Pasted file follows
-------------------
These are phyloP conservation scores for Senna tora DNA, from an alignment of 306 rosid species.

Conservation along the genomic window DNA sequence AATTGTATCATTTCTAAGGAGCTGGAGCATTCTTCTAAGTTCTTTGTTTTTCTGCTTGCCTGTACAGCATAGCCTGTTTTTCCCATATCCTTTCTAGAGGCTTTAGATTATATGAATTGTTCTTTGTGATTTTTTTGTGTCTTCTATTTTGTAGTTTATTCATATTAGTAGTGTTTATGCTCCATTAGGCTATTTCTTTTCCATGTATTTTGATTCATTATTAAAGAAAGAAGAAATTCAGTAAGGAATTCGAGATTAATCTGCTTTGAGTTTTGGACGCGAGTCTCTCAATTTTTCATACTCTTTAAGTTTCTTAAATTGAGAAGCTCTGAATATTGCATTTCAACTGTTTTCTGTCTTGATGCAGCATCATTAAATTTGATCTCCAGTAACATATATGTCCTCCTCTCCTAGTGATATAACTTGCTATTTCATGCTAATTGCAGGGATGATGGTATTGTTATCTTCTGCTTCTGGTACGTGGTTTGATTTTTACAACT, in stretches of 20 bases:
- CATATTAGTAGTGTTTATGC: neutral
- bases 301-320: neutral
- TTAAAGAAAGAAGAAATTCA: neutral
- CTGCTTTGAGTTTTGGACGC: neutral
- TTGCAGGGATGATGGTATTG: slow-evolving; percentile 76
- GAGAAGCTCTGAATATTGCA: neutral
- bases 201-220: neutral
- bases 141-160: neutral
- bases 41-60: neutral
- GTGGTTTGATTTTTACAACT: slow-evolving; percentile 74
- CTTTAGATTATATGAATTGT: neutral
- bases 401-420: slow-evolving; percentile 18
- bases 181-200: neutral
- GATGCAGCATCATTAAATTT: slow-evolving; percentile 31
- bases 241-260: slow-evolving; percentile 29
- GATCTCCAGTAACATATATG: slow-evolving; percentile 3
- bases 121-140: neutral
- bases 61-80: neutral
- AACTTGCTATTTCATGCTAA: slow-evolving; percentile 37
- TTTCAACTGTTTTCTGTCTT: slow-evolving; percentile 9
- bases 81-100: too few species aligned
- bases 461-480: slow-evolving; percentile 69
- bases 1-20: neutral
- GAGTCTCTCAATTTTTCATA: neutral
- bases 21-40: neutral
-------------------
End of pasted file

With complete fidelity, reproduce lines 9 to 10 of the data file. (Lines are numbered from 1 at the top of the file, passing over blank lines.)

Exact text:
- bases 201-220: neutral
- bases 141-160: neutral